Primary Information, 2023, Softcover, 416 pages, 34 × 25 cm
Contributions by Diane Arbus, Art Workers Coalition, Richard Avedon, Clyde Baines, Sheyla Baykal, Peter Beard, Brigid Berlin, Richard Bernstein, Ann Douglas, Paul Fisher, Maurice Hogenboom, Peter Hujar, Scott Hyde, Christo and Jeanne-Claude Javacheff, Ray Johnson, Edwin Klein, Yayoi Kusama, Gerald Laing, Dorothea Lange, Steve Lawrence, Jeff Lew, Roy Lichtenstein, Frank Mercado, Duane Michals, Jack Mitchell, Forrest “Frosty” Myers, Billy Name, Stephen Paley, Warner Pearson, Jurgen Warner Piepke, Charles Pratt, Joseph Raffael, Mel Ramos, Lilo Raymond, Ruspoli-Rodriguez, Lucas Samaras, Alan Saret, Bill Schwedler, Leni Sinclair, Norman Snyder, Elizabeth Staal, Stanley Stellar, Terry Stevenson, Paul Thek, Andrew Ullrick, Andy Warhol, William T. Wiley, May Wilson
Published by Steve Lawrence and edited with Peter Hujar and Andrew Ullrick, Newspaper was published in New York City between 1968 and 1971.
Newspaper was a wordless, picture-only periodical thatran for fourteen issues and featured the disparate practices of over forty artists. With an editorial focus on placing appropriated material alongside new works, the periodical sought to codify a visual language of high and low culture that represented contemporary society in the late 1960s. While largely overlooked in art-historical discourse,Newspapershowcased many of the most revered artists working in the United States at the time, as well as an emerging coterie of queer artists.
The mid to late sixties was a flourishing period for artists experimenting with new media formats such as books, records, and magazines to create or distribute their work.Newspaper was one of the first artist-published tabloids of its era, preceding Andy Warhol’sInterview and Les Levine’sCulture Hero, both of which debuted in 1969. However, in contrast to other tabloids,Newspaperfocused strictly on images.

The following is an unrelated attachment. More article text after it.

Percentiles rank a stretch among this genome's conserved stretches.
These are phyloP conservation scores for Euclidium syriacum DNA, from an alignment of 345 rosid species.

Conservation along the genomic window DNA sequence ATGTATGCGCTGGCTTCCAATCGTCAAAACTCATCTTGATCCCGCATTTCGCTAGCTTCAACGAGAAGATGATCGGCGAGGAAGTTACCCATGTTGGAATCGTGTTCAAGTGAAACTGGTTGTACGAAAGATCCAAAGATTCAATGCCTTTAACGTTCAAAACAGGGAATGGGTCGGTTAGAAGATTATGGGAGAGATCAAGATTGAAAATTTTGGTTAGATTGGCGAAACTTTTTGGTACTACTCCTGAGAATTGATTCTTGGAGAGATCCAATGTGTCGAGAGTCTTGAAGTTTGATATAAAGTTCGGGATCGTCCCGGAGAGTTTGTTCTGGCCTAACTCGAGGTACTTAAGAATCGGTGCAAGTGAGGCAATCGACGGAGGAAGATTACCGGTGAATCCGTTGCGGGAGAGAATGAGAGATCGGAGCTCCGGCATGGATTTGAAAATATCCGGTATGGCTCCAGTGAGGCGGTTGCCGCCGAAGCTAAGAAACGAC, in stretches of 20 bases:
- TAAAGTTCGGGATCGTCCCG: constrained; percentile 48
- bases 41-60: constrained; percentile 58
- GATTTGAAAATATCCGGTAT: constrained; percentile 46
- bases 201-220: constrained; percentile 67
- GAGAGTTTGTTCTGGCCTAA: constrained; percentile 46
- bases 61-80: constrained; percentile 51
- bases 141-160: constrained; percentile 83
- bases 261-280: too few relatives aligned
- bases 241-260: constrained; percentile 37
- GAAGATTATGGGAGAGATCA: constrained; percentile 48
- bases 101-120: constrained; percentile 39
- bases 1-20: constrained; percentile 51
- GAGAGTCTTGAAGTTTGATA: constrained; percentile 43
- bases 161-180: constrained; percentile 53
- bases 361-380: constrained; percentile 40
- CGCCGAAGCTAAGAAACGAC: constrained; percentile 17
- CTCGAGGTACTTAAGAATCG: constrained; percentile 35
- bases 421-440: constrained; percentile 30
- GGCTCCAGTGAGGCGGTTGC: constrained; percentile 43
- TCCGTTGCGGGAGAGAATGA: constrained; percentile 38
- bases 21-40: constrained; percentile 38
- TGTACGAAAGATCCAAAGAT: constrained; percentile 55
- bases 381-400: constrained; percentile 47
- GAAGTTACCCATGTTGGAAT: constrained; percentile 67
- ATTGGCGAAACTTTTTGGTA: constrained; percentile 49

At a time when photography was not being exhibited regularly in galleries,Newspaper provided an alternative exhibition space for the medium and some of the era’s greatest photographers. The publication’s large size and unbound format encouraged readers to take it apart and hang its pages, which was howNewspaperwas installed at the Museum of Modern Art’s influentialInformation show in 1970.
This is not to say thatNewspaper only existed within the narrow confines of the art world, far from it. It lived within (and shared contributors with) a robust network of underground and queer periodicals likeThe New York Review of Sex, Rags, andGay Power, among others. Yet, unlike many of these tabloids, Newspaper has largely disappeared from the discourse around underground magazines, queer publishing, and artists’ periodicals.
All fourteen issues ofNewspaper are compiled in this volume for the first time.